Technical documents are generally boring. Not so much the process, but the documents themselves. We can plunge into an endless debate about whether writers should inject humor or other elements to pull readers in (I say Yes!), but maybe there's a simpler answer.
For example, there is a sure way to make technical documents easier to read without making them sound less professional. Novelists and poets are well aware of this strategy, because they focus relentlessly on style. What is this strategy?
Simple... vary your sentence length.
Long, monotonous sentences filled with technical details are mind-numbing. Why not break things up a bit?
Varying the length of paragraphs and sentences has a subtle impact on the attention of readers. It forces their brains to constantly adjust. Without this change in pace, the monotonous rythm of your content will lull readers into a coma faster than a hot toddy and a lullaby.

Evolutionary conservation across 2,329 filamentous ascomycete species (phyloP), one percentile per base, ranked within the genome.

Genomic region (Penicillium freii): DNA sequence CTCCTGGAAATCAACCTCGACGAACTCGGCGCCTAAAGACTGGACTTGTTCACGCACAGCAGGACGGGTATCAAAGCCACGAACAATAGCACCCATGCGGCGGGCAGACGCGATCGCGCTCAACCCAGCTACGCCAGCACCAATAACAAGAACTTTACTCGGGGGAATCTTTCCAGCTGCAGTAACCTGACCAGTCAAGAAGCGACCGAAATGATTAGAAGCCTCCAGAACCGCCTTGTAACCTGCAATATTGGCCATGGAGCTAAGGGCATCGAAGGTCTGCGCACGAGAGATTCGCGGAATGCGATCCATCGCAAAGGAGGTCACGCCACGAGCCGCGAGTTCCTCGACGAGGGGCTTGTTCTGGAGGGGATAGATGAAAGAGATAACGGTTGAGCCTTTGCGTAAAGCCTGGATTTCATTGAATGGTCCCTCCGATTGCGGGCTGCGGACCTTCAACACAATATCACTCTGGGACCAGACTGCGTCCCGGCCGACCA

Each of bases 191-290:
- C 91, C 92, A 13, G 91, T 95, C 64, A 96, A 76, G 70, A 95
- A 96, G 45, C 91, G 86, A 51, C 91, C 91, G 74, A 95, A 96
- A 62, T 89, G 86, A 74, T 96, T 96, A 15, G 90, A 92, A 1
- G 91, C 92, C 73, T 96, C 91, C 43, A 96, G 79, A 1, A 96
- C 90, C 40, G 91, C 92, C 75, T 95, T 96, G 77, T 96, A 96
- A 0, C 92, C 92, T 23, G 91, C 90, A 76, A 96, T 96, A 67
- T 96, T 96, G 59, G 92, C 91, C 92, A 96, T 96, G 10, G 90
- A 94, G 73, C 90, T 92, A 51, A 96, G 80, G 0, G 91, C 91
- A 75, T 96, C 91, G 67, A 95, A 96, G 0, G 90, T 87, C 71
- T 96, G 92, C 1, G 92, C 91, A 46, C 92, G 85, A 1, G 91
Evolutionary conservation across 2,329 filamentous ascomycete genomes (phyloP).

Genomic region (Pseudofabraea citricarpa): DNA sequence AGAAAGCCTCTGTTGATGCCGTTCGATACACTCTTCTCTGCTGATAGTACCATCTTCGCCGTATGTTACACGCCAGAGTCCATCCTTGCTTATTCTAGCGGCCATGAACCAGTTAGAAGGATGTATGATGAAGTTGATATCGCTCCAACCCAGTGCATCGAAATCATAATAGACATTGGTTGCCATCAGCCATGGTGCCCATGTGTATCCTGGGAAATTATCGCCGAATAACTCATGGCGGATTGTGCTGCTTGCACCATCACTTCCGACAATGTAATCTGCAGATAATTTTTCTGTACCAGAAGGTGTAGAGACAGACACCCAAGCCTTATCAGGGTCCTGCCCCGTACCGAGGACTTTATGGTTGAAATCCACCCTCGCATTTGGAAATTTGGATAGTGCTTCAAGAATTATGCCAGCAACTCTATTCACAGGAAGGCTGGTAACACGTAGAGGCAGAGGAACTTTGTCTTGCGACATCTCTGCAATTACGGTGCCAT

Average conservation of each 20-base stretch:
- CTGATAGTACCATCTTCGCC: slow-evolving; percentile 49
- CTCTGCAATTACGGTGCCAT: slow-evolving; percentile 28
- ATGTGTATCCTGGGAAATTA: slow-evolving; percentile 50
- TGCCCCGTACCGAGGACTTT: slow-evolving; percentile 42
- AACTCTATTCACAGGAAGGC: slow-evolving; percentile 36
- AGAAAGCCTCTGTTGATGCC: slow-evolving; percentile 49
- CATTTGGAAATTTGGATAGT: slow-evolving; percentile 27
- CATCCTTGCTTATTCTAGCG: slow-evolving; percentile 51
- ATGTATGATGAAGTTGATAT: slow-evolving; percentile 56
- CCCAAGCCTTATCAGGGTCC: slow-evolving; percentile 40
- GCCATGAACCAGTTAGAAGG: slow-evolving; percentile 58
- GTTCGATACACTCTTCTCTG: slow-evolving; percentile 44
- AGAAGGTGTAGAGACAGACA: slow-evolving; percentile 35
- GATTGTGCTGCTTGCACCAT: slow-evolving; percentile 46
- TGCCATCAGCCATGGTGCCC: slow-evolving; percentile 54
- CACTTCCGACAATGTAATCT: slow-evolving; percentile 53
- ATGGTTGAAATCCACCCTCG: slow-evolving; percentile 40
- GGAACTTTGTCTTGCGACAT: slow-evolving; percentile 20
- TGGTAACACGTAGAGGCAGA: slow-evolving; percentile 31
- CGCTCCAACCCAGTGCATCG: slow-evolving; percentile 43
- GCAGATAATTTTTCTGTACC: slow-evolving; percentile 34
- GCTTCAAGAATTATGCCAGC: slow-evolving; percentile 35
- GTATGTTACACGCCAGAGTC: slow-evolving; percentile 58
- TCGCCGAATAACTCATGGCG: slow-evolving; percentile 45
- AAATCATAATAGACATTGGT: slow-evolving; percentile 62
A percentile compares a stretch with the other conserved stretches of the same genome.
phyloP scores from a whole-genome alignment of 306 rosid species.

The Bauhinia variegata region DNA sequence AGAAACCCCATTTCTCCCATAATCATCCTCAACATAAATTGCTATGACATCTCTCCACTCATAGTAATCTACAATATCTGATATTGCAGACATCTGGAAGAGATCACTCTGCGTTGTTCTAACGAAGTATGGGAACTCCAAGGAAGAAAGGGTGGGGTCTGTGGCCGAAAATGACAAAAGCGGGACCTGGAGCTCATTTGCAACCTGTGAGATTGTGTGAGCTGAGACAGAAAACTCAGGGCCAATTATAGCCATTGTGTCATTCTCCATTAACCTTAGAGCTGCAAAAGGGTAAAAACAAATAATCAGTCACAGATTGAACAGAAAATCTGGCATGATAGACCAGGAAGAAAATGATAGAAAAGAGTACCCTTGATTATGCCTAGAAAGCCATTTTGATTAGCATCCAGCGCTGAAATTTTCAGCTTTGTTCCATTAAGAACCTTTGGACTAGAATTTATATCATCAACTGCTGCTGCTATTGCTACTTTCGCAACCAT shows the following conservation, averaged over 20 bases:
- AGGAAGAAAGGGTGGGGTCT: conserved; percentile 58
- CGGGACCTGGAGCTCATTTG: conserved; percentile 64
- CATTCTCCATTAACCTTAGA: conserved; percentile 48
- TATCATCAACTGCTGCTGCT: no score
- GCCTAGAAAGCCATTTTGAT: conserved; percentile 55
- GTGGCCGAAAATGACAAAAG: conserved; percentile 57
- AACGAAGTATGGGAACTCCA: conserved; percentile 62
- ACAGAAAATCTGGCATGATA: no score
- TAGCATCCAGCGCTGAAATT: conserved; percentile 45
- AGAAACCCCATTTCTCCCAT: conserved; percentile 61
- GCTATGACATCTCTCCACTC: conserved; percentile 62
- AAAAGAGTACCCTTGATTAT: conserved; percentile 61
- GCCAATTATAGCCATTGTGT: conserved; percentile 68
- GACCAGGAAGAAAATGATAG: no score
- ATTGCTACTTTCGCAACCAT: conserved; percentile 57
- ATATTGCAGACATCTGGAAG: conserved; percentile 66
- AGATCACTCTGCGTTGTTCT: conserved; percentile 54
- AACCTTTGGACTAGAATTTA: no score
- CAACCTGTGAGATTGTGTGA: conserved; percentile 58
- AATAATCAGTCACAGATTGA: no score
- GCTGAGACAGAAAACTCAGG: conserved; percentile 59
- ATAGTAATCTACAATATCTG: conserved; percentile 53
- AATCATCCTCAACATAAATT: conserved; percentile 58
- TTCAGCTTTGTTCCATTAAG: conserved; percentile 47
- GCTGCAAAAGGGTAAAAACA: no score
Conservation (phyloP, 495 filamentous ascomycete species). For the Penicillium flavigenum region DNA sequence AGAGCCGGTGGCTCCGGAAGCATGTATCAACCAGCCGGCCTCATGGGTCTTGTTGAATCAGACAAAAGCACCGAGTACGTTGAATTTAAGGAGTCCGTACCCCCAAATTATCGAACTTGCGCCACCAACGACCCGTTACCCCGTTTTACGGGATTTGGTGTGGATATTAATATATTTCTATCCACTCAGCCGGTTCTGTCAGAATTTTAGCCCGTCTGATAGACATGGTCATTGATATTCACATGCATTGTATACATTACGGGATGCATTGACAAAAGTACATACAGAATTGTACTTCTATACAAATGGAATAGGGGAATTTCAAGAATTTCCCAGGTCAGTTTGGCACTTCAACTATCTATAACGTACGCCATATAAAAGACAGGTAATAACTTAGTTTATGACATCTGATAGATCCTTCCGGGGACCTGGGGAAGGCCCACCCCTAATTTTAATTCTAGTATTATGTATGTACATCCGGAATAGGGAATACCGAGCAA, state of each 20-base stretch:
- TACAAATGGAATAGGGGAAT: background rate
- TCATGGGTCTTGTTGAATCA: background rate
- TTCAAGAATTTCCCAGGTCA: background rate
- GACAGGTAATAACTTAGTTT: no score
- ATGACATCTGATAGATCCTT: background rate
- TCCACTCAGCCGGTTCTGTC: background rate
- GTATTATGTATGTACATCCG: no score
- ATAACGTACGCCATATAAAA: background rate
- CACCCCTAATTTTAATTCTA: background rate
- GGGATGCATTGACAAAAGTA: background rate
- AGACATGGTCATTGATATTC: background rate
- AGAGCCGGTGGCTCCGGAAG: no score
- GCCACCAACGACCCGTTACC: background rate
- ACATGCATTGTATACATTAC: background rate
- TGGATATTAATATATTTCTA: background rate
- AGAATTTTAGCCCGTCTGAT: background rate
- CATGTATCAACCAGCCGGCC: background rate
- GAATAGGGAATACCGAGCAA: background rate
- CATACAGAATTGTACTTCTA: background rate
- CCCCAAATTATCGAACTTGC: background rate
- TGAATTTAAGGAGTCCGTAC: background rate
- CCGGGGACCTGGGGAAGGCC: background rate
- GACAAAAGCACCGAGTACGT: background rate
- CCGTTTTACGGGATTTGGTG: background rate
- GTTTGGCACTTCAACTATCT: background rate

For example, let's look at the following sentence.
The archive feature allows you to store unused data collections in an efficient manner. Archives can be stored in multiple formats depending on several factors. These factors include the size of your data files and the storage devices available on your computer. Archived data can be retrieved at any time using the Restore function.
Seriously, that's boring stuff. Let's see if we can adjust the pace to make it easier to read.
Do you have unused data in your system? The archive feature can help. When you create an archive, your data is compacted and then stored to the media format that you choose, based on the size of your files and your available hardware.
Don't worry; you can restore your archived data at any time.
Ok, so it isn't exactly "Madame Bovary." But you get the point. You can supercharge a dull sentence without adding knock-knock jokes. All you need to do is experiment a bit with the length of your sentences and paragraphs.
Technical writing does not have to be boring.